Poets with the highest scores move on to the next round until a winner is chosen. This program is presented in partnership with our friends from Fox Tale Book Shoppe. In Pretty Fun , Kate Hudson shares her philosophy behind gatherings, how to be in the moment, make them uniquely yours, embracing occasions to just be together. A warm and welcoming, lifestyle and entertaining guide, complete with delicious, healthy recipes and even some more indulgent snacks and beverages, and infused with Kate's mindful approach to life, Pretty Fun will help you plan a year of special events, while remembering the healing power of gathering and celebration.

This program is free and open to the public; however, once we reach capacity, no further entry will be allowed. Parking at the library is limited, so please consult this map [http: Numbered bracelets will be handed out to each attendee, and a line will be organized after the talk by those numbers. Hudson will pose for photos with those waiting in line, however due to other obligations, the event will conclude promptly at 8: Doors lower level, rear of the library will open at 5: Hosted by Collin Kelley.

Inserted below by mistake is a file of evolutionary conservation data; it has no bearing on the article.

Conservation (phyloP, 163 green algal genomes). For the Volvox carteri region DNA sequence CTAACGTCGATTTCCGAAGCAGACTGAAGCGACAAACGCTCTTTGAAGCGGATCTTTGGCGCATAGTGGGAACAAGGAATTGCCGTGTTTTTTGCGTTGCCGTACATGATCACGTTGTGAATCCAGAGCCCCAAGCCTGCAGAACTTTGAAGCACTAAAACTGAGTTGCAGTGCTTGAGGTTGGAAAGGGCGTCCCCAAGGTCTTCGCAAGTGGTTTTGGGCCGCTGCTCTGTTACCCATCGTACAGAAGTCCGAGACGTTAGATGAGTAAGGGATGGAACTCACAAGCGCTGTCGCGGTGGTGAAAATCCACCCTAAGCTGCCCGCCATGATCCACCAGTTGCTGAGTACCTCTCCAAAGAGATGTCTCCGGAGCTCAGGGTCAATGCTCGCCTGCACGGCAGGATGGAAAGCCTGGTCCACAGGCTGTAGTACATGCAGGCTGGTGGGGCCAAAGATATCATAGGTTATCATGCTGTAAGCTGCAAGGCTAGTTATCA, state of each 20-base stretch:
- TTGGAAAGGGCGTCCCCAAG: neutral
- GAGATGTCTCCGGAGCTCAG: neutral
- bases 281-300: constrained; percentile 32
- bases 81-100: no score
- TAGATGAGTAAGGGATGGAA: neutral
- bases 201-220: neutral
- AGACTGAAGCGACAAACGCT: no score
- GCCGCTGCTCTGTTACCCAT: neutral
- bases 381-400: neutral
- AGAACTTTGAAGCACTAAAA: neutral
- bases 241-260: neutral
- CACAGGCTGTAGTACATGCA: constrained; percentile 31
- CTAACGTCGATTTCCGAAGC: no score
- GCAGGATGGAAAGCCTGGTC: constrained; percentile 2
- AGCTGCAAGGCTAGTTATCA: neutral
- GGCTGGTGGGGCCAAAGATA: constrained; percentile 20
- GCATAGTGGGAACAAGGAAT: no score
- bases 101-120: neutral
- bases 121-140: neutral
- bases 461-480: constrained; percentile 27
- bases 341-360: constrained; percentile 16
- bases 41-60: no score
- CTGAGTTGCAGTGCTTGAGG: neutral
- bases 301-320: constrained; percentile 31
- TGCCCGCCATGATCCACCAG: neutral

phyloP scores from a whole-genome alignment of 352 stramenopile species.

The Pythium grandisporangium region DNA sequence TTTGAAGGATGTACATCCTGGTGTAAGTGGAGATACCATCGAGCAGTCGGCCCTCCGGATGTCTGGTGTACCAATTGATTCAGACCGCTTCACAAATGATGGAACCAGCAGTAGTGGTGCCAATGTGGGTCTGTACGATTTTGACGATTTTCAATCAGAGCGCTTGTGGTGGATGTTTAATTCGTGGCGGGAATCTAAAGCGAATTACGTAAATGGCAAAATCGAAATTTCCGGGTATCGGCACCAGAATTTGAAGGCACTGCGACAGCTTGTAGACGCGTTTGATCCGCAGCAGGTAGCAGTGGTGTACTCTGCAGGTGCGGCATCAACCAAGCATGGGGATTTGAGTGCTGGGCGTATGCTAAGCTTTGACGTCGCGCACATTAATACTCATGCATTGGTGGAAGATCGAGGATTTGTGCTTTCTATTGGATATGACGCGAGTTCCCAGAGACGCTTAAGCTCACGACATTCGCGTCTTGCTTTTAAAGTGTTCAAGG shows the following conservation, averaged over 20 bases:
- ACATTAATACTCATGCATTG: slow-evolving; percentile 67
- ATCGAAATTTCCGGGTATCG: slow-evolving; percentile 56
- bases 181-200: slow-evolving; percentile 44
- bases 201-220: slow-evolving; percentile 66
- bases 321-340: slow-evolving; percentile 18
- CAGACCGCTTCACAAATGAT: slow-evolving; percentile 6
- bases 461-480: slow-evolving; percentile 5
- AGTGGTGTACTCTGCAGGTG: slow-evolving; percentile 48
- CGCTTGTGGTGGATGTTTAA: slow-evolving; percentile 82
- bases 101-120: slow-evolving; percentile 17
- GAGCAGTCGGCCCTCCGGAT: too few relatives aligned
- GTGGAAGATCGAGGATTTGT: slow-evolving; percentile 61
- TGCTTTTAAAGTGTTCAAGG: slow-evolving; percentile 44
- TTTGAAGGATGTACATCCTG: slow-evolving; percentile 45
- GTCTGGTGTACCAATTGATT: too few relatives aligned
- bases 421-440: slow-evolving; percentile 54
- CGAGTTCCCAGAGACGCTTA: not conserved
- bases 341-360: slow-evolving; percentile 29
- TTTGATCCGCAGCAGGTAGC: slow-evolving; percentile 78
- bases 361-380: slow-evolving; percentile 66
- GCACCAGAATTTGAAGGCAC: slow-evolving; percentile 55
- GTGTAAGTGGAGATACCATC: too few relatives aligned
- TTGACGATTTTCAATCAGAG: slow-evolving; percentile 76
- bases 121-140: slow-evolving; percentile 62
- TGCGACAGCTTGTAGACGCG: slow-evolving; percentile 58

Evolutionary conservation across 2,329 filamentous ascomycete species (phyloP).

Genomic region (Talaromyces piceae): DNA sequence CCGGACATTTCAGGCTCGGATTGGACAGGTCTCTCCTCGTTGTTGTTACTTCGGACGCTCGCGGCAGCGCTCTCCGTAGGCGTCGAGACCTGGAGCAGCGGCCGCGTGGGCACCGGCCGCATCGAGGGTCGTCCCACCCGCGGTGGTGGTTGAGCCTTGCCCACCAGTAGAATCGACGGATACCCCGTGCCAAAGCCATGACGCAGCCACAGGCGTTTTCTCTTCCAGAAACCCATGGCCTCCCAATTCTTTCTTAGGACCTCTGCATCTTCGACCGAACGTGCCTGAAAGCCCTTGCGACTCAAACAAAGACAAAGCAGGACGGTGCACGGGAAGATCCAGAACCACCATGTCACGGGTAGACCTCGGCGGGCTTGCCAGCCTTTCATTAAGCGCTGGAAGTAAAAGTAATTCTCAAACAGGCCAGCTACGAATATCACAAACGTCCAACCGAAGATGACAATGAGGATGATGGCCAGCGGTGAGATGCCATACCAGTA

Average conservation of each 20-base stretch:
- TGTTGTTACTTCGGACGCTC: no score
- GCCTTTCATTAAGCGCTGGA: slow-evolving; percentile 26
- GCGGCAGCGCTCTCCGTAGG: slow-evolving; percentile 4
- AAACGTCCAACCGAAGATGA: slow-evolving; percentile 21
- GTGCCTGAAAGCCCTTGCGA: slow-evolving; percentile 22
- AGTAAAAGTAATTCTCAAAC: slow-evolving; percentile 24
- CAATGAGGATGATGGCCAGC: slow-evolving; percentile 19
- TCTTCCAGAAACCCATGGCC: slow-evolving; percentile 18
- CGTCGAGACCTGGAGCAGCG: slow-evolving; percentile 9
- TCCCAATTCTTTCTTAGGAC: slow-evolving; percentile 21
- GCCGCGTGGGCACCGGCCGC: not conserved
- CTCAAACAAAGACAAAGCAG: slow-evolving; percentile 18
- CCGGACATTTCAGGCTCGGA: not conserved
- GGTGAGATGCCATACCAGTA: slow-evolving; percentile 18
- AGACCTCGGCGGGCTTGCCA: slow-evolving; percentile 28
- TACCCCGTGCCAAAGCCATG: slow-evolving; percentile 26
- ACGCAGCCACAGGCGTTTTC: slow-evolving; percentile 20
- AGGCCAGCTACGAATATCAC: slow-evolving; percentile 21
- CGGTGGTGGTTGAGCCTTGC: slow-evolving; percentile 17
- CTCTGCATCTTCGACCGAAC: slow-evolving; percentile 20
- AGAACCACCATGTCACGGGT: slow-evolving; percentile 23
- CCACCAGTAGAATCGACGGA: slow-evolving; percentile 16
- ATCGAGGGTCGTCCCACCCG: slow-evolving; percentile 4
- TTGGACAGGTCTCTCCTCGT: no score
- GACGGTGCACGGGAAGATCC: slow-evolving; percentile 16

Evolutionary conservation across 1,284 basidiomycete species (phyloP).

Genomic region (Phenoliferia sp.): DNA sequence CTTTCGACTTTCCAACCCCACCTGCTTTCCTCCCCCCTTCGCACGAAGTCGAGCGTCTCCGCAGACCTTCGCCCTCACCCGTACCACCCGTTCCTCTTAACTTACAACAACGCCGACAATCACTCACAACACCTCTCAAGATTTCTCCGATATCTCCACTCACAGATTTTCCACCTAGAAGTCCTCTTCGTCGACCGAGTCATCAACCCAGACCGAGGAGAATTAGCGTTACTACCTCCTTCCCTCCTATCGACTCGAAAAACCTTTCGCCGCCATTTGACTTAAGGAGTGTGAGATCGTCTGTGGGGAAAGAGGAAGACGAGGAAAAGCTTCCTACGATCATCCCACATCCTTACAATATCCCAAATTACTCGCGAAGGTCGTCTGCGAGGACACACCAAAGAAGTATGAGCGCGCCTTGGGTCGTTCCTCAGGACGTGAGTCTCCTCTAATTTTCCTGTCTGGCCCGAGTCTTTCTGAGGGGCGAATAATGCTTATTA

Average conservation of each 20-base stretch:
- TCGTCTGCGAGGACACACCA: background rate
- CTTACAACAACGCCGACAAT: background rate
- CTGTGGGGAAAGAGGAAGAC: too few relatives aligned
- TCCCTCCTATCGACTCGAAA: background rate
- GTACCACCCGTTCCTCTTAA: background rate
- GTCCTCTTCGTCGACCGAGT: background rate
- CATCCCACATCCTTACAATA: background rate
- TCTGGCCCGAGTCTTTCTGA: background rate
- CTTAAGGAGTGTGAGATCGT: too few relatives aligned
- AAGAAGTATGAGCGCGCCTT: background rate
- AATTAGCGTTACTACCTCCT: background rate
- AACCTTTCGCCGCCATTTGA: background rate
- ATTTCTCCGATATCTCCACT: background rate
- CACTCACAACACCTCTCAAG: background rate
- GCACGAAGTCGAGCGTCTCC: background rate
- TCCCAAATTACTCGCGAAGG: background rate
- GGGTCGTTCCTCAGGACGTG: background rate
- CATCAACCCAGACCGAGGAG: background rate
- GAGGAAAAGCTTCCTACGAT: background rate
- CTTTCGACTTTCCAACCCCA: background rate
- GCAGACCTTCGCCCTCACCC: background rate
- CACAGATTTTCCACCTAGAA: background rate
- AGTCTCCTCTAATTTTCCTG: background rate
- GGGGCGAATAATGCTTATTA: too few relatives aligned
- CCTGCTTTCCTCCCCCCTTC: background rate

These women have each written powerful stories exploring the struggles of young Black people in America today in voices that are genuine, compelling, and unflinchingly honest. You do not want to miss a conversation between these two remarkable authors! Nic Stone is one of this year's Indies Introduce authors. To enter the signing line, you must purchase a copy of either book from us! With the rural South as her backdrop, she brought to life a string of eccentric characters torn between their worldly ambitions and the need for a more enduring truth.

This film traces the people and events that shaped her remarkable career, as well as the important role that Catholicism played in her writing. Featuring expert commentary and rare photographs, Uncommon Grace will give you a new appreciation for this highly celebrated, yet often misunderstood, storyteller. Do you have a sweet tooth? If so, this is a tasting and workshop you don't want to miss. As the festival season comes around, so does the craving for a large variety of Indian desserts from across the country.

Global Native Gauri Misra will share ingredients, techniques and recipes for many much-loved desserts. For more information on Gauri, visit gaurimisra. When an ugly message is scrawled into her bark, Red decides to break her own rules, speak to humans, and do her best to bring people together and survive herself. Attendees MUST purchase a copy of the book to enter the signing line. Books will be available for purchase at the event by our partners on this event, Little Shop of Stories. DEAM relies on contributions of non-perishable food and basic health supplies.